A Christmas Present for the Paranoid Among You

Worried that the NSA is monitoring your e-mail? Here is a way for you to find out, while avoiding FOIA requests which might return bogus information anyway.

The steps are simple. Set up a free webmail account. Set up another similar account using a foreign provider. Send messages between accounts with wording likely to catch the attention of the Feds. Include URLs about which you can access the site stats or server log. If the link is accessed, you will know you are being spied upon.

There might be some problems with this method, but it is probably more accurate than waiting to be served a warrant.

Props via.

UPDATE: One logical inconsistency corrected here. There are more, and I’m curious to see who catches them.

17 Comments
  1. I read this in my rss feed this morning but I decided not to try it. I don’t want to be on the terrorist watch list when I try to fly somewhere just because I was trying to find out if they were spying on me.

    I’ll just file a freedom of info request and find out if the government has ever used the Patriot Act, or wiretapped me. I am almost certain they have and are reading this blog.

  2. I saw this, looked at it, and determined it’s stupid.

    It won’t tell you anything other than whether NSA is reading e-mail that leaves the country, which we all know they are already anyway. It won’t tell you if they’re reading YOUR e-mail.

    I wasn’t going to post again until Monday, but since this has made Boing Boing for some stupid reason, I think I’ll make an exception. Get ready for a detailed explanation of exactly how NSA intelligence collection works.

  3. HS provided a bit more on his site.

    The article does have me scratching my head and wondering what sorts of traps could be devised.

  4. It’s Christmas Eve. I should be having a good stiff drink. Instead, I’m explaining the finer points of the vacuum-cleaner approach to signals intelligence.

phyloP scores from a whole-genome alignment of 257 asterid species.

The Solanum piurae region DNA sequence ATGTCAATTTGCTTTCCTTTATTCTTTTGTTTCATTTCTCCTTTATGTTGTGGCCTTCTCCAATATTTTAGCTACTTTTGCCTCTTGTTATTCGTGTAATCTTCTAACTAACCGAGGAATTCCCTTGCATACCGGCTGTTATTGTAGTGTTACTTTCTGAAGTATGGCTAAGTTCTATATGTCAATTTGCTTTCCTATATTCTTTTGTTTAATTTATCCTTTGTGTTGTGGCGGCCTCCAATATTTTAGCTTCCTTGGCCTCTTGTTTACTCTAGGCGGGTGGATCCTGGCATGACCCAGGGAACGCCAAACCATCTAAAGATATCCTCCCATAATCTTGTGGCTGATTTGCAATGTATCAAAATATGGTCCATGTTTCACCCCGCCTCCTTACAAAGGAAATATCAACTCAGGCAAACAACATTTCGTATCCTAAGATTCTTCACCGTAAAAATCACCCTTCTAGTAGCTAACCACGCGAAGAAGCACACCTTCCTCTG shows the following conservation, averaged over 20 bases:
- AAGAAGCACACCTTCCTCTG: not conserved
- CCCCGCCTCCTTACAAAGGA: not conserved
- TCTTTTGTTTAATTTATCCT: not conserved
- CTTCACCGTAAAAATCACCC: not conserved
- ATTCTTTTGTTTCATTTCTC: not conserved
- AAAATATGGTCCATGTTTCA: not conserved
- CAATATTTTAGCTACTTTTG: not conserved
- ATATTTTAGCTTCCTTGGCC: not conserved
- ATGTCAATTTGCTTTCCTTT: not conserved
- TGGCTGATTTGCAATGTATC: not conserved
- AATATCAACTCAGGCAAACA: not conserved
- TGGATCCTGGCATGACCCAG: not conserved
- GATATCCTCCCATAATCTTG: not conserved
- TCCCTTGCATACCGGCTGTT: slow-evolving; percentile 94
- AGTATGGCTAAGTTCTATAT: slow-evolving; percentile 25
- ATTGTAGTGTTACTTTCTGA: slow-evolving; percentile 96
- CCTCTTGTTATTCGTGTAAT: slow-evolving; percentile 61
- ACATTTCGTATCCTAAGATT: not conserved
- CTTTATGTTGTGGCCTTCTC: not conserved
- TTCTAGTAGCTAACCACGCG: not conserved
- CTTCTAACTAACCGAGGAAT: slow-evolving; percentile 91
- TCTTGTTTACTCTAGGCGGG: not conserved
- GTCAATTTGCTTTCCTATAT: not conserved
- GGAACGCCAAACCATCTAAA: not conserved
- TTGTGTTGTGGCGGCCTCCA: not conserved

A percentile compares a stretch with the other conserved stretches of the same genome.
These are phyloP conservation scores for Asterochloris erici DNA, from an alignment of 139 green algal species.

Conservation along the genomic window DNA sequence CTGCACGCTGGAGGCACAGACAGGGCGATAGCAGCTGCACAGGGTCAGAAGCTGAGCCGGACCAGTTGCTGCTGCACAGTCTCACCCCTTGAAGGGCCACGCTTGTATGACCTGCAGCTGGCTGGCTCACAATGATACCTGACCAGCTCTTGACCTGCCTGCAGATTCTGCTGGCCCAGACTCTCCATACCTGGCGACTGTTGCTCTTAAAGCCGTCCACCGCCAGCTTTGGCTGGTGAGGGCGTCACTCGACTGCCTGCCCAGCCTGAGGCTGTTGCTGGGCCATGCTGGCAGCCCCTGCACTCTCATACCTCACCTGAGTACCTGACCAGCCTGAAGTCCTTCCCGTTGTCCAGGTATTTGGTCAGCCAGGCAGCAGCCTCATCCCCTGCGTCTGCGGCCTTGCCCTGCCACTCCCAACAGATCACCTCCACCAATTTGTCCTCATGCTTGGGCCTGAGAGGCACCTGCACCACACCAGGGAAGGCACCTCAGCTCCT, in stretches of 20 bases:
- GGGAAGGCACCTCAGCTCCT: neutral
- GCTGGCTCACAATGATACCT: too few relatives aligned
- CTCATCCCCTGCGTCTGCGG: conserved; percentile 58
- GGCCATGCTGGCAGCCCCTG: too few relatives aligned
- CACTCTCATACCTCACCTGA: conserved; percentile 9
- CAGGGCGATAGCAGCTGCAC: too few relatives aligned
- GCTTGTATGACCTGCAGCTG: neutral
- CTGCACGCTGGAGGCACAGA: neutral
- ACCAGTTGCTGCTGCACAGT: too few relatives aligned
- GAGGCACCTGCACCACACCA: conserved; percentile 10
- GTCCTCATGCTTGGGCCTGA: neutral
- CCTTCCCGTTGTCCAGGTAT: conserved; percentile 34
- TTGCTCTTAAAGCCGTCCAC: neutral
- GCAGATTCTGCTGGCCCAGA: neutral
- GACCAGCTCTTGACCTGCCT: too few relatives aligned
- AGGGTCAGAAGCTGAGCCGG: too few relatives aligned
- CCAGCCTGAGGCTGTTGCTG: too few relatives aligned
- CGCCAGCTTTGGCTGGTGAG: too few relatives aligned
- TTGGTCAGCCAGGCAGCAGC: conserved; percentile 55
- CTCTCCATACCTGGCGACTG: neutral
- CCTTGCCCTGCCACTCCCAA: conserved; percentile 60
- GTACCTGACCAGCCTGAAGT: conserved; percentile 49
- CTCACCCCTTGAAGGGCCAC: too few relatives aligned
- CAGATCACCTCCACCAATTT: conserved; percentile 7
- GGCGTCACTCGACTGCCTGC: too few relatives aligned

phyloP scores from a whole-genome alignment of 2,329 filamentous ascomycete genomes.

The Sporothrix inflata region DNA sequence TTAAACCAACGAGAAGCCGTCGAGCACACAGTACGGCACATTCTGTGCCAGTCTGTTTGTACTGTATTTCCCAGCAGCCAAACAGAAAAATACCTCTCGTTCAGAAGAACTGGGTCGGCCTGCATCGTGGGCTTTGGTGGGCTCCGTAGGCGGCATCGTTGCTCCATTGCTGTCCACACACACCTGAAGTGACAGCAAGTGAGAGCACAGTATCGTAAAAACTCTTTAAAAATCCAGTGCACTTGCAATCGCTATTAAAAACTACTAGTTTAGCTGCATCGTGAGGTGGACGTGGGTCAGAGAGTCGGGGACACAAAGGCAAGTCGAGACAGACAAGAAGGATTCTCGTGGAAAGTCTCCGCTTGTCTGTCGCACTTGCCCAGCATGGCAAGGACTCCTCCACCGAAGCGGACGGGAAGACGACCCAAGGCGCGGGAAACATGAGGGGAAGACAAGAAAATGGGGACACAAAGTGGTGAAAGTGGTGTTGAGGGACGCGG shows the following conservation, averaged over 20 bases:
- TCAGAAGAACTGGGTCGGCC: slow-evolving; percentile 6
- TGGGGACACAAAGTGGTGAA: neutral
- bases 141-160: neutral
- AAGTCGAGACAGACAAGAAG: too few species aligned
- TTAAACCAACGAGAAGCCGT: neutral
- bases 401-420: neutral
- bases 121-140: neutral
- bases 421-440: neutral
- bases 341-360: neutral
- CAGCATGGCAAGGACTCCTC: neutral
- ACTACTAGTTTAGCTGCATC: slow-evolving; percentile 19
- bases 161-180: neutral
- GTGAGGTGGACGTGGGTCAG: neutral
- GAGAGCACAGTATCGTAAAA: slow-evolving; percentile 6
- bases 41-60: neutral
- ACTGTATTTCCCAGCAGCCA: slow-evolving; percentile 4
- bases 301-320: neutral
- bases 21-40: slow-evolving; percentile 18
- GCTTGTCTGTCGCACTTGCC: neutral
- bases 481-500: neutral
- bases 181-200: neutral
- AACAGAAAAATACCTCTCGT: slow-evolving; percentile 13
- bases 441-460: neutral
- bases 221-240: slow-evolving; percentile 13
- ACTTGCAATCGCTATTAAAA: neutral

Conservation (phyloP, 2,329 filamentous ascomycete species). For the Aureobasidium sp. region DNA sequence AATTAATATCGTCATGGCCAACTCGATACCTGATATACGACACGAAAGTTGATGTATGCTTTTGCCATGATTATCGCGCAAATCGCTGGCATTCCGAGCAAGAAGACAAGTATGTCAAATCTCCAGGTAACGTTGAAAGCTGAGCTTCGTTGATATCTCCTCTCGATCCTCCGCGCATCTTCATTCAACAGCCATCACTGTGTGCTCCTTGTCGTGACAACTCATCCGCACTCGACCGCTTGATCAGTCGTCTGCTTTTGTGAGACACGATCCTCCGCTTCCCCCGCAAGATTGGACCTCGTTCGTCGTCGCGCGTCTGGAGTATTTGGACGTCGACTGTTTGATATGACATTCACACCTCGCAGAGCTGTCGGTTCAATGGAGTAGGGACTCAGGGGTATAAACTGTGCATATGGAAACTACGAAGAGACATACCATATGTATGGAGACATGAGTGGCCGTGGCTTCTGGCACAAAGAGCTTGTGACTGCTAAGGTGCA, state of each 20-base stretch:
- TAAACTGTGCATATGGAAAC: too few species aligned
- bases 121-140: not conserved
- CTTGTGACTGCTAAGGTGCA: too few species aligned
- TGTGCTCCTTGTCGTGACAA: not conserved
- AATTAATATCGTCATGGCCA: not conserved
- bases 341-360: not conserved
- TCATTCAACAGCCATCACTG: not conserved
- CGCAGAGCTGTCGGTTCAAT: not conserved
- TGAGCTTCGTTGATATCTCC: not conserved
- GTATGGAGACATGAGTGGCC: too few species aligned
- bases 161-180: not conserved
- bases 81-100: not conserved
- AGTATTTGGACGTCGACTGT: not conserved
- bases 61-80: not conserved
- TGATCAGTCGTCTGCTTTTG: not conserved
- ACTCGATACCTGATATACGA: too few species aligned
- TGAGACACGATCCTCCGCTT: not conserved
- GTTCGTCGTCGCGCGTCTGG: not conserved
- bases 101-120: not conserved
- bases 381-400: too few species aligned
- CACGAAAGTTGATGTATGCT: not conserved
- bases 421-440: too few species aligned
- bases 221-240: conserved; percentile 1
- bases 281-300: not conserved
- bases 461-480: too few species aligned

There is yet more to come. I probably will post on the “NSA is tapped into telecom’s main arteries” later tonight, mainly because it’s NOT news. I knew about this years ago, from open sources. That Congress doesn’t seem to read the newspaper, except when they’re in it, really scares me.

  5. I’m working on the drink and writing at the moment. : )

    I assume you are talking about snagging traffic at telecom switches entering/exiting the country?

  6. I used to work tactical and strategic telecom in the Army (mostly on the satellite carrier side) so I’m pretty familiar with all the places they could easily tap into main trunk lines. Not exactly rocket science, and I’m surprised Congress was not aware.

  7. Oh wow, James Bamford wrote an article in the Sunday Times. He’s the closest thing we have to an expert on NSA.

    As for the trunk lines, what I suspect is being covered up is the interexchange carriers’ complicity in the scheme. That is, I suspect MCI, AT&T, etc., are knowingly diverting copies of this traffic to NSA, just like Western Union did with the telegrams.

  8. Ha. You think I’m actually going to try this? I do have readers, though, who say they are going to try it, and we’ll see what happens, I suppose. $10 bucks says they get absolutely nothing.

  9. I’d raise you, but a bottle of Maker’s Mark costs around $30. Matter of fiscal priority.

  10. HS,

    I’m remotely considering running in a few years. Unlike most Libertarians, I won’t jump in unless I have ALREADY raised more than my opposition.

    You in for a few hundred bucks? :)

  11. As for the trunk lines, what I suspect is being covered up is the interexchange carriers’ complicity in the scheme. That is, I suspect MCI, AT&T, etc., are knowingly diverting copies of this traffic to NSA, just like Western Union did with the telegrams.

    Divert traffic? Why? What for? It’s easy enough to hide a couple of servers or even a couple of full racks in a datacenter (which most switching centers today generally are). You’d be surprised how much the carriers are actually using VoIP and automating the security, billing, monitoring and other such functions.

    Complicity… that word is too small.

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